David Brin's best-selling novels include The Postman (filmed in 1997) plus explorations of our near-future in Earth and Existence. His award-winning novels and short stories explore vividly speculative ideas through a hard-science lens. His nonfiction book, The Transparent Society, won the American Library Association's Freedom of Speech Award for exploring 21st Century concerns about security, secrecy, accountability and privacy.
Brin slathers a sober and hard-edged landscape at one turn, and in the next pinpoints with pixel clarity the humanity all jumbled up in the epic action. There are no mutant cockroaches or other absurdities. We are in the Oregon mountains, crawling through bracken, or hiding in the snowdrifts because a sniper has pinned us down. On every page we see the dirty, lined, broken faces of hardscrabble existence, but we also see them light up at the simple gesture of receiving a piece of mail from a long-lost loved one. And we see mythopoesis right in our faces."
I quite enjoyed this novel and found it uplifting in the message of a regular man who had greatness thrust upon him and came to realize that he had to take responsibility. The movie, starring Kevin Costner, is also good but diverges a good bit from the book, especially in the second half. As is often the case, the book is better.
One of my favorites from the Science Fiction genre. It is amazing (and frightening) how in many ways it parallels our current political/societal discourse. Society in The Postman is in shambles and is polarized to the extreme. There are two types of people in this novel: 1.) Those who survive at any cost, who haughtily mock and murder those innocents that cross their path (perhaps in a subconscious play of survival of the fittest i.e. survive or die becomes kill or be killed) and 2.) Those who struggle onward attempting to hold onto the shreds of community, society, and decency that survives the fallout.
Our modern day struggles may not be born of a disaster of epic proportions, but more than ever do I see these two conflicting archetypes emerging in our own society as it becomes increasingly polarized. The harsh survivalists... the counter to the Musketeers 'All for one. One for all' bent on their own self-interest and independence versus the weak who gather as beacons of community and the champions of mans responsibility towards their fellow man. On which side do you lay? Which side will survive the struggle in the end?
Brin is a physicist of note who has been a NASA consultant, and he knows how to turn the abstractions of particle physics into high adventure without resorting to the time-saving but unconvincing tricks of Star Trek-style space operas. He excels at the essential craft of the page-turner, which is to devise an elegantly knotted plot that yields a richly variegated succession of high-impact adventures undergone by an array of believably heroic characters.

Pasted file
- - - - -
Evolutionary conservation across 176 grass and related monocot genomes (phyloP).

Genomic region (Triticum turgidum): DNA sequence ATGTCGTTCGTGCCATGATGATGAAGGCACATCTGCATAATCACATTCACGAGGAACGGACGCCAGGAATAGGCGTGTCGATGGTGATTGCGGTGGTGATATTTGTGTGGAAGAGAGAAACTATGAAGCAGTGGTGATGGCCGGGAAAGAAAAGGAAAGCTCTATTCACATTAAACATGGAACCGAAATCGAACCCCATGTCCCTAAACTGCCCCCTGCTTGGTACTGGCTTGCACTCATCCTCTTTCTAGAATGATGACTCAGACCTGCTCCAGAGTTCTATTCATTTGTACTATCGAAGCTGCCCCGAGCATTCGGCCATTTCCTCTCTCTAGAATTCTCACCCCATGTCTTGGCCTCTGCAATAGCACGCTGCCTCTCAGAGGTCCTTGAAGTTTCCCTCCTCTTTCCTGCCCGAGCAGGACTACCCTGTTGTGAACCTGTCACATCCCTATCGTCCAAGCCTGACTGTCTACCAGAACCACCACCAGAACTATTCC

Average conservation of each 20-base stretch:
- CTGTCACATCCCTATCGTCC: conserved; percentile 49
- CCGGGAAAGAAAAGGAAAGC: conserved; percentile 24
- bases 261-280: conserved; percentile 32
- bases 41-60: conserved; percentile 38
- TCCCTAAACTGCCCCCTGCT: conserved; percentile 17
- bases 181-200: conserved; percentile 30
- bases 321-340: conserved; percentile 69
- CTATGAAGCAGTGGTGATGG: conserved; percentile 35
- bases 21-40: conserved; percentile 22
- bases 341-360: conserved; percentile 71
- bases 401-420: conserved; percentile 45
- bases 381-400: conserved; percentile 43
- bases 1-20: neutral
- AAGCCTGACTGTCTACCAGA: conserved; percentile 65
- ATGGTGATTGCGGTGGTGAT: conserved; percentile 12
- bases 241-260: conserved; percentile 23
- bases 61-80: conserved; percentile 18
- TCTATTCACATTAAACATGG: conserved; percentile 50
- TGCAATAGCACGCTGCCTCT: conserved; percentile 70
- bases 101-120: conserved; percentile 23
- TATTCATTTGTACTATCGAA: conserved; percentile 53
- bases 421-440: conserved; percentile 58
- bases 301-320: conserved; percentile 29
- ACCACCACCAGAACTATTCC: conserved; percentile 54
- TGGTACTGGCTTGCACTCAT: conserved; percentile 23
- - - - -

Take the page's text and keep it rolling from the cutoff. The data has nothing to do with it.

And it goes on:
Earth raises a lot of issues about the environment, the supposed superiority of humankind, the interconnectedness of all living things, the individual's right to privacy, and much more. Lots of food for thought and a fantastic book for discussion (I read this for a book discussion group, and I can't wait to hear what everyone else has to say about it). I haven't read anything else by David Brin, but after reading Earth, I definitely want to.
Weaving an epic of complex dimensions, Brin (Startide Rising) plaits initially divergent story lines, all set in the year 2038, into an outstandingly satisfying novel. At the center is a type of mystery: after a failed murder attempt, a group of people try to save the victim, recover the murder weapon, identify the guilty party and fend off other assassins, all the while being led through n + 1 plot twists — each with a sense of overhanging doom, because the intended victim is Gaea, Earth herself. The struggle to save the planet gives Brin the occasion to recap recent global events: a world war fought to wrest all caches of secret information from the grip of an elite few; a series of ecological disasters brought about by environmental abuse; and the effects of a universal interactive data network on beginning to turn the world into a true global village. Fully dimensional and engaging characters with plausible motivations bring drama to these scenarios. Brin's exciting prose style will probably make this a Hugo nominee, and will certainly keep readers turning pages.
The central concept in Sundiver is an interesting and clever one: all intelligent races in the galaxy have been uplifted to sentience by a parent race, although humanity is the exception to this as it appears they haven't. What they have done though is uplift two of Earth's other animals to sentience, the Dolphin and Chimpanzee, and in doing so have become a parent race themselves. With this done before they were discovered by the other races of the galaxy, humanity have been given a status that some within the galactic society believe they are not worthy of.
... I dig it because I'm into books on animal intelligence, transhuman SF, etc... and it's a great spin on the evolution/creation debate. Sundiver is actually a murder mystery... complete with a 'parlor reveal' scene. There also is an interesting political argument about psychological profiling, surveillance and citizenship (if we can prove some people are biologically/psychological sociopath/violent/whatever... what do we do about it, if we can't fix them?)
David Brin writes science fiction the way it should be written — with imagination, heroic characters, and the triumph of all that is good in the human spirit. Sundiver is a prime example of how good Brin's books can be.